An award-winning broadcast journalist, Ed Bradley, remains best known for his work on the weekly news program 60 Minutes.
Edward Rudolph “Ed” Bradley, Jr. was born on June 22, 1941. His parents separated soon after he was born. His father moved to Detroit, Michigan, where he owned a vending-machine business and a restaurant. Bradley lived with his mother in Philadelphia, Pennsylvania, and spent part of each summer with his father.
“We were poor, but there was always food on the table. I was raised by people who worked 20-hour days at two jobs each…. I was told ‘You can be anything you want, kid.’ When you hear that often enough, you believe it.”
When he was 9, his mother enrolled him in the Holy Providence School, an all-black Catholic boarding school run by the Sisters of the Blessed Sacrament at Cornwells Heights, Pennsylvania. He attended Mount Saint Charles Academy, in Woonsocket, Rhode Island. He graduated in 1959 from Saint Thomas More Catholic Boys High School in West Philadelphia and then another historically black school, Cheyney State College (now Cheyney University of Pennsylvania) in Cheyney, Pennsylvania, graduating in 1964 with a degree in education. His first job was teaching sixth grade at the William B. Mann Elementary School in Philadelphia’s Wynnefield community. While he was teaching, he moonlighted at the old WDAS studios on Edgley Drive in Philadelphia’s Fairmount Park, working for free and, later, for minimum wage. He programmed music, read news, and covered basketball games and other sports. He got the chance to cover his first hard news story when rioting broke out in north Philadelphia and WDAS found itself short-staffed.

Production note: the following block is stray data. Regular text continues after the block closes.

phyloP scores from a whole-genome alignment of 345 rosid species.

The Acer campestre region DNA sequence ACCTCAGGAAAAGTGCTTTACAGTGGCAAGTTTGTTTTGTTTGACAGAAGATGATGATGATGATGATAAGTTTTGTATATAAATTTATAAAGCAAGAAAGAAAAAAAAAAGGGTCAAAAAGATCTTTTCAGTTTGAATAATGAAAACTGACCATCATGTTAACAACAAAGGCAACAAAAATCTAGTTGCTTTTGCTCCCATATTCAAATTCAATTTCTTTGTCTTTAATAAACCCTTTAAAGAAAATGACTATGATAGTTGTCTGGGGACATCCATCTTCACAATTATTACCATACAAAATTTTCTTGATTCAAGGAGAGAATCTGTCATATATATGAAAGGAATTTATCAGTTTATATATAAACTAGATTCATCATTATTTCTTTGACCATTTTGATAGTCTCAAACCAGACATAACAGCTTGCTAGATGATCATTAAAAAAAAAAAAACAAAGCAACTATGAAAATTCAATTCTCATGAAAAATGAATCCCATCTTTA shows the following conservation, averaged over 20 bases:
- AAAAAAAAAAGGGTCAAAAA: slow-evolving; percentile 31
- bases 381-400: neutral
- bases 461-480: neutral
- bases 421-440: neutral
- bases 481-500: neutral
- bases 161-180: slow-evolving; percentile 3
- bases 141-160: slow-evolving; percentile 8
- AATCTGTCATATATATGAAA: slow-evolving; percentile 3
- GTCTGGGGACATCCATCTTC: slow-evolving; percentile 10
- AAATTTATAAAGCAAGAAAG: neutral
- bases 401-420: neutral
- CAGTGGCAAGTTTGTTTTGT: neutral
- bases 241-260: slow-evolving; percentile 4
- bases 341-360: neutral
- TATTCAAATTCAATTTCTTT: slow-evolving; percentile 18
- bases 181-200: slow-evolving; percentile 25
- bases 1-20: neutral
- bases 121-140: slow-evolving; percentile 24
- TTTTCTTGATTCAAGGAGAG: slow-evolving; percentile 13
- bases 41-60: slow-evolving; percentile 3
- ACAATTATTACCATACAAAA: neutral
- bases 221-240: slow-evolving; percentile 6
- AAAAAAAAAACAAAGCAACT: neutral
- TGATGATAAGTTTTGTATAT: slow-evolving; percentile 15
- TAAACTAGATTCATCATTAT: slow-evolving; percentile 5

“It must have been about two o’clock in the morning…. I was coming out of a club and turned on the radio, ” Bradley related to Tony Vellela in the Christian Science Monitor. “I heard Gary Shepard reporting on this rioting that was going on.” Bradley proceeded to the station to get a tape recorder and an engineer. “For the next 48 hours, without sleep, I covered the riots…. I was getting these great scoops…. And that kind of hooked me on the idea of doing live stuff, going out and covering the news.”
Bradley proved himself a capable newsman, and the station began paying him a small salary. In 1967 he moved to WCBS, an all-news CBS Radio affiliate in New York City. He worked there for three and a half years before restlessness prompted him to take a vacation in France. “I decided that I was born to live in Paris, ” he told Strong. After quitting his $45, 000-a-year job and moving to the French capital, he planned to “write the great American novel, ” according to McMurran. “I didn’t go to Paris for a career, ” Strong quoted him as saying, “I went to Paris for my life.” Bradley wrote poetry and enjoyed the cultural life of the city until he ran out of money. He subsequently took the only opportunity that would allow him to stay in Paris, becoming a stringer for CBS’s Paris bureau where peace talks between the United States and North Vietnam were in progress. Paid by the story, Bradley was able to earn a modest living covering the conference. “If they held the talks, I made the rent money, ” he told Strong. “I remember once when the talks were suspended for 13 weeks and I got a check for $12.50. But I managed to survive.”